online texts in Hanyu Pinyin

Chris recently wrote and asked for a list of texts in Pinyin. This site, of course, has at least a few things in Pinyin. Unfortunately, however, they can be a bit difficult to find. So having a list is indeed a good idea.

Here are some readings in Hanyu Pinyin:

Some song lyrics

I should probably figure out a way to incorporate this into the recommended readings section. One of the problems with this site is that it has grown much, much larger than I ever expected, which has resulted in some pages not fitting well within the structure I initially established for Pinyin Info. Over the years various additional readings have been added to the site, a few of which are even in Hanyu Pinyin. But since Pinyin Info’s recommended readings section is set up for books rather than essays, songs, etc., this will involve a rethinking of that page.

I very much hope people can help expand the list by providing links to readings elsewhere in Pinyin. But before listing something in the comments, please make sure it is in real Hanyu Pinyin (e.g., with word parsing instead of bro ken syl la bles, with tone marks instead of tone numbers, and with proper capitalization and punctuation). Alas, most texts that are supposedly in Pinyin do not follow those rules.

16 thoughts on “online texts in Hanyu Pinyin

  1. How well-defined is the “proper capitalization and punctuation”? Is there an actual PRC body in charge of such recommendations? I see for example that you use title capitalization in your examples (“Hànzì Bù Tèbié Bi?oyì” instead of “Hànzì bù tèbié bi?oyì”), which I would say is typically an English-language practice.

  2. “And one song whose name and performer I can’t remember”

    How can you not know the name of that song! A KTV classic! Or is it so well known on your little island that you can use irony?

    “Duìmiàn de n?hái (kàn guòlai)” was most famously sung by Richie Rèn Xiánqí (a.k.a. Jen Hsian-Chih), but written by ? Niú (alias Tan Kheng Seong, probably Chén Qìngxiáng in Mandarin but I’m not certain).

  3. About the problem of maintaining the recommended readings section: I’m no expert, but this is a typical kind of problem driving the rise of social bookmarking sites like, for example del.icio.us or Hao Hao Report. There are ways to automatically incorporate data from these kinds of sites into your own website, see, for example, this help page.

    The Hao Hao Report is cool because it’s a Digg-like site where users vote on articles, and thus drive up their prominence in listings. It would be nice, as you said above, if other readers of this site could suggest readings, etc.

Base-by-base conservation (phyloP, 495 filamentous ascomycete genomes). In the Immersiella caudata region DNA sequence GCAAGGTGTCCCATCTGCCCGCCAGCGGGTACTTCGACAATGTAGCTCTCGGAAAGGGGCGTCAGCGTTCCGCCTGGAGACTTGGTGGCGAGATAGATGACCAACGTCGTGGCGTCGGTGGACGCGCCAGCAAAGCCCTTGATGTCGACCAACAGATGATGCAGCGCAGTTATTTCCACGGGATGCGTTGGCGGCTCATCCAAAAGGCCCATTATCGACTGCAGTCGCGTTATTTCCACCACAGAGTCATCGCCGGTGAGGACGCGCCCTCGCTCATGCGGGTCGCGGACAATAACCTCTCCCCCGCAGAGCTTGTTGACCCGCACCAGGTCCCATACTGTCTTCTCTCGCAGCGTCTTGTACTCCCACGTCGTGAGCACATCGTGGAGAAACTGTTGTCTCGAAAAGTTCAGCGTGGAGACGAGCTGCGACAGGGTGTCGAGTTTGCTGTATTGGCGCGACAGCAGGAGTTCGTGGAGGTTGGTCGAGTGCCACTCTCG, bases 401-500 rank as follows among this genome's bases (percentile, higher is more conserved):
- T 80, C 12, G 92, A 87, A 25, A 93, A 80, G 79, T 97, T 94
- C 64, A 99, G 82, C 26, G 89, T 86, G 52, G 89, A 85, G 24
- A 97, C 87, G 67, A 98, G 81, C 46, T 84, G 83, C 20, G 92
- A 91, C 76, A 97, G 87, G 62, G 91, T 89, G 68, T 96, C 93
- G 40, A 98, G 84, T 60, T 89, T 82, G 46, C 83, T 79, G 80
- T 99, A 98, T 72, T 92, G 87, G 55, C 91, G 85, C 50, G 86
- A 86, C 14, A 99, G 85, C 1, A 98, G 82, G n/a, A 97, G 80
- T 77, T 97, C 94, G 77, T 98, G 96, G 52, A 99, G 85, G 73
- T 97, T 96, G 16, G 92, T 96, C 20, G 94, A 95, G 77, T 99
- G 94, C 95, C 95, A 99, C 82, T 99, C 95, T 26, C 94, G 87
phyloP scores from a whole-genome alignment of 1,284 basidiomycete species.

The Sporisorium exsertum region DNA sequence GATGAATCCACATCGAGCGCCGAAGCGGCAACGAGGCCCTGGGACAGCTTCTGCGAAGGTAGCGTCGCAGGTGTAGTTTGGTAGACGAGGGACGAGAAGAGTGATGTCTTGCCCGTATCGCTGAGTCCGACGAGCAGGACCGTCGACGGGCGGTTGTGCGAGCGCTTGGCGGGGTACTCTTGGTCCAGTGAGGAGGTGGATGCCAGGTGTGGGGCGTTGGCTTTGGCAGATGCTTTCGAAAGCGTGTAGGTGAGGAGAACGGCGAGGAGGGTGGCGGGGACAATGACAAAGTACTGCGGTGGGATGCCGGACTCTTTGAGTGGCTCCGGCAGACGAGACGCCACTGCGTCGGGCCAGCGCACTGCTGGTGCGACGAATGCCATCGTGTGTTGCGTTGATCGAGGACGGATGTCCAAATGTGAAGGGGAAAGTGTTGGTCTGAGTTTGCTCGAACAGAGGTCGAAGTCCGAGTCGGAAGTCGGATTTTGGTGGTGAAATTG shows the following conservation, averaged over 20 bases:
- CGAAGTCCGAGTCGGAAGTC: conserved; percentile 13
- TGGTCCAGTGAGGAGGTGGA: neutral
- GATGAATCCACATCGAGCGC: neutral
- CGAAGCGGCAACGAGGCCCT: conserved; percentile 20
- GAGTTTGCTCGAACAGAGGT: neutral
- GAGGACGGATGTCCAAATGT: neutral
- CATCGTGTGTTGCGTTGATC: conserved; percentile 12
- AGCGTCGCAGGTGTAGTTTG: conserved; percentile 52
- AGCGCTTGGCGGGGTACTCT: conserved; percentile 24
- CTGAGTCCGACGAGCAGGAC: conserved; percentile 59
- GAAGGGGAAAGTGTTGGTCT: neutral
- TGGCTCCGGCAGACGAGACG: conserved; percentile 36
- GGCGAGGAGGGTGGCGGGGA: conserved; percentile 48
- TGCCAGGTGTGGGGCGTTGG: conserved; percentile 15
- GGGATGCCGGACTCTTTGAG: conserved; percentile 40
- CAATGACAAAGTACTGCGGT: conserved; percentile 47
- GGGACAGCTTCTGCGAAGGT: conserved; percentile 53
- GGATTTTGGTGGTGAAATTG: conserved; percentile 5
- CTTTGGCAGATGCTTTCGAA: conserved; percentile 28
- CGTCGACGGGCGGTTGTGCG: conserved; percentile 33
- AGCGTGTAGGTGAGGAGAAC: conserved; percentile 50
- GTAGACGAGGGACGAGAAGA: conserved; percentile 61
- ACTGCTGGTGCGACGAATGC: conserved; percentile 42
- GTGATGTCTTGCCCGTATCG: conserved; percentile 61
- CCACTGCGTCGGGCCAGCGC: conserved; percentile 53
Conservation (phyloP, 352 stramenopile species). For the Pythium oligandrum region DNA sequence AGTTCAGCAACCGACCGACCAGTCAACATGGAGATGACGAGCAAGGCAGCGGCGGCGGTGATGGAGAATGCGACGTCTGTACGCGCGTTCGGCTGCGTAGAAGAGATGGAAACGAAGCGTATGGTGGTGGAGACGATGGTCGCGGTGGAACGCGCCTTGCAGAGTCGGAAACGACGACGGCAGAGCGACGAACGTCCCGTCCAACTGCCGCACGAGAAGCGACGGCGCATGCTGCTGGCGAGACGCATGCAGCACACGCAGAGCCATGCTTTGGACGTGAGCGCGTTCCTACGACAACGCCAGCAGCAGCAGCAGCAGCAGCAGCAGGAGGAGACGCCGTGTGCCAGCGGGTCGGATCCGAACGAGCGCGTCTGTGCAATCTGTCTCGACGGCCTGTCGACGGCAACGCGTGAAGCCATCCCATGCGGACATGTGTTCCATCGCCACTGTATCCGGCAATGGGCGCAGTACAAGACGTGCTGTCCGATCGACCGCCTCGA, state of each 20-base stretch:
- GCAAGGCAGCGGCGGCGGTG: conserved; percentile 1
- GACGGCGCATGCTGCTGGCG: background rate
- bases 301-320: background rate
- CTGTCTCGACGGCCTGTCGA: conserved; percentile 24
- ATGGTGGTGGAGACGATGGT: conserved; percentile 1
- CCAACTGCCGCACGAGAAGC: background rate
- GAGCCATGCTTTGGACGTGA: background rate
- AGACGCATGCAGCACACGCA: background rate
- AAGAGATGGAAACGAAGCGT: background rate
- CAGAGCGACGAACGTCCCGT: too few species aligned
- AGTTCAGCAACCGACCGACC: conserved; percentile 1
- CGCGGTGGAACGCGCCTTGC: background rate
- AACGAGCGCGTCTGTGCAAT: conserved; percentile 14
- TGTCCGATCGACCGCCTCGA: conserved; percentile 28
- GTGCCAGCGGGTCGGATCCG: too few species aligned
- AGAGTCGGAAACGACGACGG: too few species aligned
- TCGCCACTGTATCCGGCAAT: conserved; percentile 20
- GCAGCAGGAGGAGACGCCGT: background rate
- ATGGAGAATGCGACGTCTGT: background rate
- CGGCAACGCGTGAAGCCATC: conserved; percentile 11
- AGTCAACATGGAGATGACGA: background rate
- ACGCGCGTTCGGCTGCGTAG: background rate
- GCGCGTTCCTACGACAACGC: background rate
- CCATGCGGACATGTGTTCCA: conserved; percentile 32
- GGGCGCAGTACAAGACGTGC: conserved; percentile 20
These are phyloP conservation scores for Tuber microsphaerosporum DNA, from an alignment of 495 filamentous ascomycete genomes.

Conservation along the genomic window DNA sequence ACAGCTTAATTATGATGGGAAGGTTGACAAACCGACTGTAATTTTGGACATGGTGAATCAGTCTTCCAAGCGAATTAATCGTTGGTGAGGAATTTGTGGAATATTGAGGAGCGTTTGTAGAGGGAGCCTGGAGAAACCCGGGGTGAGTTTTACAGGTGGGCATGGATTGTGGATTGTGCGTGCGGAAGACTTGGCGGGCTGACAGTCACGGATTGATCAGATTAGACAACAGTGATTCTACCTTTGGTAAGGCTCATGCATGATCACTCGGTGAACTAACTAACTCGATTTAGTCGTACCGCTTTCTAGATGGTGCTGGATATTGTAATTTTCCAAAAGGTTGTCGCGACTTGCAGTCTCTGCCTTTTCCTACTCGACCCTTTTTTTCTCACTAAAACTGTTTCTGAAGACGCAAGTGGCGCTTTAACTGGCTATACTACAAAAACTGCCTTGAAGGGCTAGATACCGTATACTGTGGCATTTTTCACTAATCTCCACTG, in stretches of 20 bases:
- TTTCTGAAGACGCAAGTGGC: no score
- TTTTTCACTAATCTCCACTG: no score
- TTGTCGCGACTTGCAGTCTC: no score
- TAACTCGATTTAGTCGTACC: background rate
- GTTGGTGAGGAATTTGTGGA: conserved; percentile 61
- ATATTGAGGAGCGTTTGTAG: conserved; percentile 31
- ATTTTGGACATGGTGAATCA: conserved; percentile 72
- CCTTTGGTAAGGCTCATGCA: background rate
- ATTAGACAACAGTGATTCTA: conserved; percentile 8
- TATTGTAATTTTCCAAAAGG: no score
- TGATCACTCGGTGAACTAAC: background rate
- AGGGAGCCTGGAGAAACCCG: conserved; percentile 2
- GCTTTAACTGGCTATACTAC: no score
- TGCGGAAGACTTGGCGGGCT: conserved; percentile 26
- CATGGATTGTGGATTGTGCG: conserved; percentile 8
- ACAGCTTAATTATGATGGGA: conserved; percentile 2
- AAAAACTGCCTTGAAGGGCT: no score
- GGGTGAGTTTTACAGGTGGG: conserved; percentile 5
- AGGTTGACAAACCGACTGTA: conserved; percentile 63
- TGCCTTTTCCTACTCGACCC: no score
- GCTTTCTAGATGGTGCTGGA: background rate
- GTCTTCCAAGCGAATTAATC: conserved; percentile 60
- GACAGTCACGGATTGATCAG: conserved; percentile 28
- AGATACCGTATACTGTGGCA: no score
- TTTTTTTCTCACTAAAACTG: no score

I have totally given up trying to keep up with this technology, though — maybe other people have better (or more specific) suggestions.

  4. Hi, Mats.
    There are different levels of “proper” when it comes to Pinyin orthography. The basic level is covered by the official rules I linked to above (approved by the PRC gummit, FWIW), which cover basic things (e.g., sentences and proper nouns beginning with capital letters).

    However grouchy I might sound about rules, such basics are usually enough to keep me happy. I don’t expect people to know too much about the particulars of Pinyin’s orthography. After all, why should they? China certainly doesn’t teach this properly or even emphasize it in the slightest. And most Mandarin textbooks for foreigners are no better.

    So I’m not saying that everything has to be perfect. Heaven knows I can be lazy in my practices, too. Still, some things just aren’t hard, especially since the rules tend to be much the same as those for English. I’m sick of seeing, say, “wo men dou xi huan xue pu tong hua” instead of “Women dou xihuan xue Putonghua.” (Or “W?men d?u x?huan xué P?t?nghuà.“)

    If people would like to further explore the detailed rules for Pinyin orthography, they should consult two books by Yin Binyong. In English there’s Chinese Romanization: Pronunciation and Orthography (selections available on this site); in Mandarin there’s the more recent Xinhua Pinxie Cidian.

  5. Matt: Sure, I know the song. I could probably even sing most of it without the words in front of me — not that anyone would want to hear me do so in my awful voice. And, anyway, I regard KTVs as a form of torture; it’s just that most people other than me don’t recognize this and have a good time anyway.

    I just couldn’t remember the writer or whose cover of it is best known. Thanks for filling in that info!

  6. Pingback: Links 19 May 2008 - David on Formosa

  7. We are trying to figure out a way to convert a lot of our content we have licensed from what I would call the standard format (totally random) to the proper format. We work hard to ensure that anything new we add is written correctly, but we have tons of old data that would take an amazingly long time to change by hand, so we are looking for a way to do it automatically. The solution has eluded us thus far.

  8. Pingback: Pinyin news » Mandarin newspaper with Pinyin

  9. First off I want to say how much I enjoy reading your blog. Your recent rant on Ruiyan Xu was great!

    What I want to comment on here, though, is that, in my opinion, what is needed to help make Pinyin a ‘living language’ is to have plenty of living text for people to read. I’m afraid the smattering of readings you have on your site, although very helpful, just won’t make it. Huayu Xuebao is a good idea but totally useless. A blog (such as this one http://linguisticblog.blogspot.com/ in Esperanto) would really be useful. Anybody up for the challenge?

Leave a Reply

Your email address will not be published. Required fields are marked *

You may use these HTML tags and attributes: <a href="" title=""> <abbr title=""> <acronym title=""> <b> <blockquote cite=""> <cite> <code> <del datetime=""> <em> <i> <q cite=""> <strike> <strong>